Sunday, March 12, 2006

i find this VERY disturbing

learned of this from DCARTNEWS.

The Art of Compromise
Higher Ground Academy grappled with a quandary: How do we teach art to Muslim students who can't create human images? The school found a solution.

read the article

here's my favorite quote:
But projects that would naturally lead to figure drawing are no longer assigned, Langworthy said, which isn't a huge loss when it comes to meeting the state standards.

not a huge loss? they took mask and puppet making out of their curriculum!

This is troubling in a few ways to me.

1. It obviously limits a students growth in the arts. a limit in growth in the arts limits ones imagination. limiting students imaginations limits what might be possible for our nation. limiting what's possible for our nation will cause us to stagnate. heaven forbide (literally!) that we open a students mind rather than reinforce the limitations their interpretive teachings have given them.

2. it kowtows to religion. we see this happening in science classes too.....
3. We have a culture that we must negate in order to placate those that don't agree with it. Rather than adding traditions, we are eliminating them. perhaps we should stop teaching English, since many immigrants come from non english speaking countries and might be offended by our language. We most certainly ought to stop teaching that abomination of "evolution" since obviously we are now devolving.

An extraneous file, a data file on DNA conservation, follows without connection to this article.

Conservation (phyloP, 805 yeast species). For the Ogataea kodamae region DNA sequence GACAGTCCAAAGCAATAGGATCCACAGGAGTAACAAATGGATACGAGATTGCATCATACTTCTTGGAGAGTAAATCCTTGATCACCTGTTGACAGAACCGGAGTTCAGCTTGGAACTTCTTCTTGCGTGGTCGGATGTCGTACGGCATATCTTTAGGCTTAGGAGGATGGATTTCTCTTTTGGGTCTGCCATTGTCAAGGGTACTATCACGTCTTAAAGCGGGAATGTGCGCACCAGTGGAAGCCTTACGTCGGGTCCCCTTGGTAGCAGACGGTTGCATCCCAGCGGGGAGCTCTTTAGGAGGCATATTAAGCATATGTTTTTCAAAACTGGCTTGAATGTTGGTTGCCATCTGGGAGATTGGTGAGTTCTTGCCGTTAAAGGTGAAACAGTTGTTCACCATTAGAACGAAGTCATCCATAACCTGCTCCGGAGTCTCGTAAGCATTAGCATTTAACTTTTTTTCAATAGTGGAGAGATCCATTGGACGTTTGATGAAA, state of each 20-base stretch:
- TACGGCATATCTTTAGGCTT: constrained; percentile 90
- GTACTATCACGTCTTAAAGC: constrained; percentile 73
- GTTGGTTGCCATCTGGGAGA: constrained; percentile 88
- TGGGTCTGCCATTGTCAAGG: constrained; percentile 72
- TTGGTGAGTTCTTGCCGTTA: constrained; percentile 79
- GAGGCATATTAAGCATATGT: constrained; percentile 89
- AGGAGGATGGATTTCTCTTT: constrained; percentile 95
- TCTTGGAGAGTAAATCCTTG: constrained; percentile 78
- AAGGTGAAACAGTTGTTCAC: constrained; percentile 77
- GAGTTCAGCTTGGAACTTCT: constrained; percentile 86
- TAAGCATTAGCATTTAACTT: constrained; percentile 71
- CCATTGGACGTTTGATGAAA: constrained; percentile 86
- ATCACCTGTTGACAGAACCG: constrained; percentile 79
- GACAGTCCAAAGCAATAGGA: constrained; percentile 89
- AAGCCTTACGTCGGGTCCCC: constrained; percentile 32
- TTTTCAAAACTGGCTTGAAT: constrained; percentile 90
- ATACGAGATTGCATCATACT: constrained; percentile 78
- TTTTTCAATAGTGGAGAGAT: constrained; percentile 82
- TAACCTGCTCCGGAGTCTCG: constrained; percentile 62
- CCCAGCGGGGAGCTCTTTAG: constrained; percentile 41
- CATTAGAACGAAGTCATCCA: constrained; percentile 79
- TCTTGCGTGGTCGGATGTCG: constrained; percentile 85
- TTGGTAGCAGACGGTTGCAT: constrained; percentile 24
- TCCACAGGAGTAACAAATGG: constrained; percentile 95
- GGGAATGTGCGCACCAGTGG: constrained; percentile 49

4. It limits choices rather than opens choices. it makes us smaller rather than larger.

i find it very troublesome that this article was complete with positive spin.
here is another quote:

Second-grader Hawi Muhammed said her parents don't mind if she draws people once in a while, but "God … doesn't like people to draw a lot," she said.

???????!oh, that poor child.

please keep religion out of schools. please.
please bring your culture to our country. share it with us, but don't deny ours, because we have a lot to share too.


Reya Mellicker said...

I don't get it. What about all those Islamic miniature paintings that are screaming with human figures?

Stef said...

This doesn't bother me at all. I think they've found a solution that still teaches students about artistic expression and meets their curriculum requirements, and respects their personal religious beliefs.

The concept of separation of church and state requires that there either be no religion in a public setting or that all religious be equally respected - it's all religions or none at all. And as long as there continue to be school holidays for all the Christian holidays or classroom parties with Christmas trees or menorahs, then the Muslim students also deserve to have their beliefs and traditions respected.

Think of the alternative - if this school hadn't come up with the compromise program that the parents find acceptable, then the students would not be having any art class at all.